With Advanced Micro Devices (NASDAQ:AMD) stock at all-time highs, can shares move even higher? Shares are up 148% in the past year, from $20.48 at the open Jan. 22, 2019 to $50.93 at the close Jan. 17. The stock continues to trade a substantial premium to even richly-priced peers like Nvidia (NASDAQ:NVDA). But so far in this runaway bull market, that has not been an issue.
There is some rationality behind the market’s bullish view on AMD. The chip-maker has proved the bears wrong time and time again in the past five years. But while AMD has materially improved their market share against rivals Nvidia and Intel (NASDAQ:INTC), does the current valuation make sense?
With the markets reaching new highs, it will be tough for the AMD rally to break. But if the company’s continued market share and revenue growth takes a breather this year, we may be soon reaching a top for AMD stock.
The Analyst Community Hedges on AMD Stock
As InvestorPlace’s Brad Moon wrote on Jan. 16, the analyst community is taking a cautious view on AMD stock. According to Seeking Alpha, out of 42 analyst ratings, 23 consider give the stock a “hold” or “neutral” rating. Only 15 out of 42 analysts tracked are bullish.
Yet only four analysts are bearish on AMD stock. With shares too hot to touch, very few want to bet against the company. A “hold” rating may be the analyst community’s way of hedging their bets as shares reach a frothy valuation.
But some analysts are upgrading their calls on AMD stock. Mizuho Securities analyst Vijay Rakesh believes AMD has more upside. Raising his rating from “neutral” to “buy,” Rakesh believes the company can continue outfoxing Intel in 2020. The analyst projects AMD’s server market share could rise from 4.8% to 9.1%. Yet as InvestorPlace’s Tom Taulli wrote Jan. 14, Intel may be getting their act together. Intel knows they dropped the ball, allowing AMD to gain the edge with their 7 nanometer chips. This year, Intel may use their massive scale, along with aggressive pricing, to claw back some of AMD’s market share gains.
The Mizuho analyst also cites chip sales to console makers as a reason why Advanced Micro Devices could continue to perform well. Microsoft’s (NASDAQ:MSFT) Xbox Series X and Sony’s (NYSE:SNE) PS5 both come out later this year. But while Rakesh is in the AMD camp regarding console chip sales, another analyst (Piper Sandler’s Harsh Kumar) is in the Nvidia camp. Kumar and his team “do not see AMD gaining much share in 2020,” citing Nvidia’s “must have gaming card.”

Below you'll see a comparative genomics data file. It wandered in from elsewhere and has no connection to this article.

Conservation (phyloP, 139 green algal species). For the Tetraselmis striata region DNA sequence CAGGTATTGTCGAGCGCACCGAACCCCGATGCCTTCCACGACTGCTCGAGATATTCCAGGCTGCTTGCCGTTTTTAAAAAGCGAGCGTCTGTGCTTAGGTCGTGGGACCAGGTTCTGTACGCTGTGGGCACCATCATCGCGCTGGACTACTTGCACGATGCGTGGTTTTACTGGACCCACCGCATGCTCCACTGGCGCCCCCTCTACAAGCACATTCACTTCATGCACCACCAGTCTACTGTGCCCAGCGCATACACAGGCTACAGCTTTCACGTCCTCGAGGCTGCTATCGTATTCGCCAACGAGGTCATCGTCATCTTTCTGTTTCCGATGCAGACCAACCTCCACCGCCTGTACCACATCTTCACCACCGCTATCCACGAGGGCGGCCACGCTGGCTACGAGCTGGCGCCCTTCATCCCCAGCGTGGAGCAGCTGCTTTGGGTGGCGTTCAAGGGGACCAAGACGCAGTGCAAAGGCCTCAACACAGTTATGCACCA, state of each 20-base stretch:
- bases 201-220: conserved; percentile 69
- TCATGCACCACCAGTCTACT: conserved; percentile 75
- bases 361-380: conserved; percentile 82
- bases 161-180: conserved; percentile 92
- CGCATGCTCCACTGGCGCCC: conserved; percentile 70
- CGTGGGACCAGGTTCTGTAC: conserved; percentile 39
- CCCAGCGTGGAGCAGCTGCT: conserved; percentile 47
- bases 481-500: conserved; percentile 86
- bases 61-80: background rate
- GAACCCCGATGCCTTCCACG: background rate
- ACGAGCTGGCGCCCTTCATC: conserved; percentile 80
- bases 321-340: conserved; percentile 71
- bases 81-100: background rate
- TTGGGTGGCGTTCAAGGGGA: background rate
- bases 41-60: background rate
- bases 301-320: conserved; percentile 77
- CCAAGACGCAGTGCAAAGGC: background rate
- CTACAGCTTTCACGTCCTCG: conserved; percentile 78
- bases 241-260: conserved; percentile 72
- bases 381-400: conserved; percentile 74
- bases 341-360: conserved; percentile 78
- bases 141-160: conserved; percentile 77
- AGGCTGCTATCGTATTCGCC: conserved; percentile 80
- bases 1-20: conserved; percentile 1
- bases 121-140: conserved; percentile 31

But the important debate is whether these catalysts are already priced into AMD stock. Let’s look at valuation, and see whether the stock’s current price is sustainable.
For AMD, “Priced For Perfection” Is an Understatement
Like a broken record, I’ve called AMD stock overvalued in my past analysis. But back in November (when shares traded around $40/share), I conceded AMD could move higher. With shares up more than 30% since, in hindsight my position was on the money.
Yet AMD stock was, and still is, overvalued. Investors have priced in the company’s key growth catalysts, and then some. Shares currently trade at 44.6 times estimated earnings for fiscal year ending December 2020. Compare that to Nvidia, which trades for 34.5 times earnings for its next fiscal year.
With AMD expected to grow sales by 28.5% in FY20, it makes sense the market has given the company such a rich valuation. At this level, AMD could grow into its valuation. But it’s tough to see shares make another 100% move this year, much less a 20-30% rise. Before 2019, the markets discounted AMD’s growth potential. Now, they are overestimating it by leaps and bounds. In other words, the often-used phrase “priced for perfection” may be an understatement.
But according to one Seeking Alpha contributor, being “priced for perfection” may not matter for AMD stock. While its debatable whether AMD’s valuation is sustainable, momentum is on the side of AMD. Technical traders continue to anticipate higher prices for the stock. With momentum investors holding so much sway, it may be tough to contrarian with AMD, even as shares trade at an absurd valuation.
With Earnings a Week Away, Take Profits If You Own It
AMD next releases earnings after the close Jan. 28. Strong results and guidance could give bulls more ammo to bid shares higher. Conversely, if it appears the company’s growth trajectory is starting to cool, expect issues sustaining the current valuation for this “story stock.”
So, what’s the call? If you own it, take profits. But if you are looking at shares today, it’s getting harder to see how the stock moves higher from here. With analysts hedging their bets, and price action driven only by momentum, AMD stock could be reaching a top.
As of this writing, Thomas Niel did not hold a position in any of the aforementioned securities.